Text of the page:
“On Monday afternoon we held a Zoom meeting with our lawyers in London, Bindmans Solicitors, who are partnering with the International Centre of Justice for Palestinians [ICJP], in representing several other Palestinian families from Sheikh Jarrah,” family lawyer Walid Abu-Tayeh told Al Jazeera.
“They are studying the documents and looking at all the details before deciding the next step and have been working on the case since October after we first consulted them. We don’t know when the case will be brought before the ICC but it could take a long time,” he said.
“What made this all possible was an announcement in 2019 by the ICC prosecutor of the opening of an investigation into whether crimes committed in Palestine after June 2014 fell within the jurisdiction of the court,” said Abu-Tayeh.
Expectations from ICC
In 2021 the Pre-Trial Chamber of the ICC concluded the court’s territorial jurisdiction extended to the territories occupied by Israel since 1967: Gaza and the West Bank including East Jerusalem.
“The ICC can now pursue Israel for war crimes,” said Abu-Tayeh.
“The ICC could rule that Israel needs to rebuild the demolished house; that senior Israeli government officials involved in the demolition and eviction could be arrested if they travel abroad; and that all Israel’s actions in the West Bank such as land theft, the behaviour of the settlers, and other human rights abuses could also fall under the ICC’s jurisdiction so that individual settlers can be sued as well as collectively.”
The Salhiyehs are taking other legal action as well.
“We have also been in contact with several American senators in both the Senate and the Congress in regards to taking up our case to kick off an international campaign against the home demolitions and the evictions, and my brothers in the US are in contact with several law firms there too,” Abu-Tayeh said.
East Jerusalem is illegally occupied under international law. The “extensive destruction and appropriation of property, not justified by military necessity and carried out unlawfully and wantonly” amounts to a grave breach of the 1949 Geneva Conventions and is considered a war crime, according to the 1998 Rome Statute of the ICC.
Tensions have been building elsewhere in East Jerusalem, where Palestinians are either in the process of being displaced or have already been made homeless.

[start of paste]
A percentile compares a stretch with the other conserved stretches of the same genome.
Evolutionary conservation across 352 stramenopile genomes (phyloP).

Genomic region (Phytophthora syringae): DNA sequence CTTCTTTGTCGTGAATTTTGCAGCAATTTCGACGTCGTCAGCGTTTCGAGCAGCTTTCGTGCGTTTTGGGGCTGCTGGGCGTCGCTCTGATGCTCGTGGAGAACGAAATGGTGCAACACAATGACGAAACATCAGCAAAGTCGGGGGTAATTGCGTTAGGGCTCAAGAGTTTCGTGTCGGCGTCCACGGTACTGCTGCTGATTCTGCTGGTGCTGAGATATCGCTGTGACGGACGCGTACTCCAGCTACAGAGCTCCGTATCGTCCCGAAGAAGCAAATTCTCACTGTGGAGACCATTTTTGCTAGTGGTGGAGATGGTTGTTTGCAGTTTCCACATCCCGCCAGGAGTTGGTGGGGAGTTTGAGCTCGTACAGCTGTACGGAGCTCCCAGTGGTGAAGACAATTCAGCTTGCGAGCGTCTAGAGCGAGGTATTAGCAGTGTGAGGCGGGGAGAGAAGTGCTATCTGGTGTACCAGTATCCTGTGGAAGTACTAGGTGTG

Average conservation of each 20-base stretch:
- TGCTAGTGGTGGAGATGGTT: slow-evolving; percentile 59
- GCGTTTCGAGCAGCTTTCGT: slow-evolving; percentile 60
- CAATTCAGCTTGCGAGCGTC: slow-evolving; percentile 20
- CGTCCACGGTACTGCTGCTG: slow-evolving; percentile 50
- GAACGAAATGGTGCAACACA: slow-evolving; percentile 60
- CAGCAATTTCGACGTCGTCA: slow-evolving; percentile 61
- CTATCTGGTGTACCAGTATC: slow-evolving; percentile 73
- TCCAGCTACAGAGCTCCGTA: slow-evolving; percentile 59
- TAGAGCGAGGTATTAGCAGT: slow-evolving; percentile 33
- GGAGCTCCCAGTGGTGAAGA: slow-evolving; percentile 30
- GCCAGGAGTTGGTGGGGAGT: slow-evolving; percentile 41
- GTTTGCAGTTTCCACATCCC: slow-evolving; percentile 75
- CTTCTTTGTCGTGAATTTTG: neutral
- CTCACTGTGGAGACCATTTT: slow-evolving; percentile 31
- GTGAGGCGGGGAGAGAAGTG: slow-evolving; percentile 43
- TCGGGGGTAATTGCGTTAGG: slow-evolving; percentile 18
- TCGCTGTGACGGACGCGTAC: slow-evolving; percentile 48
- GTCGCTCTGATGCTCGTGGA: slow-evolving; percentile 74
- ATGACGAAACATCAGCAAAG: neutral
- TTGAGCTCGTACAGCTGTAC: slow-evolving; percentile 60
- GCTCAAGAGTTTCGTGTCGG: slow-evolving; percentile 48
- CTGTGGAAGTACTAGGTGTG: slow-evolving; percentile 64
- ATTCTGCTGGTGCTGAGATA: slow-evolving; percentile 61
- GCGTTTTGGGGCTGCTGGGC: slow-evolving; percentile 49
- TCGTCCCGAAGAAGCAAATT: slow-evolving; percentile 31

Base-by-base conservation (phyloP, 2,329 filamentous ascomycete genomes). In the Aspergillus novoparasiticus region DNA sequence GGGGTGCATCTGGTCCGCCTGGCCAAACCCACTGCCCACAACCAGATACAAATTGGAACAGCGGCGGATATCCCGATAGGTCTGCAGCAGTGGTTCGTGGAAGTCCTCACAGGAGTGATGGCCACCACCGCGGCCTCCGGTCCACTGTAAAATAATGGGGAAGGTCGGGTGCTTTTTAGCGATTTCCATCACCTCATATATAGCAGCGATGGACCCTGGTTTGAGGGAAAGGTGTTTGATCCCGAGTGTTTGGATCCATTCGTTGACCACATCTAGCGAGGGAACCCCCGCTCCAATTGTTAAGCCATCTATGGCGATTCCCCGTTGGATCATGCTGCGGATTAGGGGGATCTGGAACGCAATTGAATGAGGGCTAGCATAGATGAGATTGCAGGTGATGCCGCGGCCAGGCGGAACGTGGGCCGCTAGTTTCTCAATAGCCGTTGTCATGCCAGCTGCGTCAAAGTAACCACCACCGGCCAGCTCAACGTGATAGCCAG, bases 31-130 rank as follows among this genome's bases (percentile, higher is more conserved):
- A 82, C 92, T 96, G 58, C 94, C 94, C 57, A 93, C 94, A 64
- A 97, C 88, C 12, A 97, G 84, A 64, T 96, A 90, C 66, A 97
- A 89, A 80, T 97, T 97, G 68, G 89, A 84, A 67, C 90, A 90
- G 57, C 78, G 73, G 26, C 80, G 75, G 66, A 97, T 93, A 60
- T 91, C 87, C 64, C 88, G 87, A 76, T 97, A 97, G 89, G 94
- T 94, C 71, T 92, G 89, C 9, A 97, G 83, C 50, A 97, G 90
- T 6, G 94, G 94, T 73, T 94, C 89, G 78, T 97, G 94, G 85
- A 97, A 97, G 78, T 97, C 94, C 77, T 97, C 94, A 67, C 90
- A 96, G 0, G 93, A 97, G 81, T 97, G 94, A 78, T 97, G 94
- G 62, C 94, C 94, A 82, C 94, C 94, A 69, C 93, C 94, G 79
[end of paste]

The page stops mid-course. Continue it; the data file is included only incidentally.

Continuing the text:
Last week Israeli and Palestinian peace activists were attacked by Israeli security forces as they protested the pending eviction and destruction of the Salem family home.
An Israeli settler who pulled a gun on the protesters was arrested.
Hatem Abdel Khader, the Palestinian Authority’s former minister for Jerusalem, and who now coordinates Muslim and Christian efforts on behalf of the PA to prevent the Judaisation of East Jerusalem, told Al Jazeera the home demolitions and evictions were inflammatory and dangerous.
“These are raising tensions and could provoke severe consequences. The international community needs to take action and the international courts have to get involved in the fight,” said Khader.
Mahmoud Salhiyeh said he knows the battle ahead is going to be long and hard “but we won’t give up without a fight”.
Crispin Blunt, UK member of parliament and director of the International Centre of Justice for Palestinians, said the Sheikh Jarrah case was already notorious.
“ICJP is proud and privileged to stand alongside this family as they represent not just their own interests, but the century of historic injustice meted out to the Palestinian people individually and collectively,” he said.
“For Israel’s sake, for all Palestinians and for humanity’s sake, the Sheikh Jarrah case needs to be a turning point where justice and our common humanity starts to count for more than people’s insecurities driven by fear.”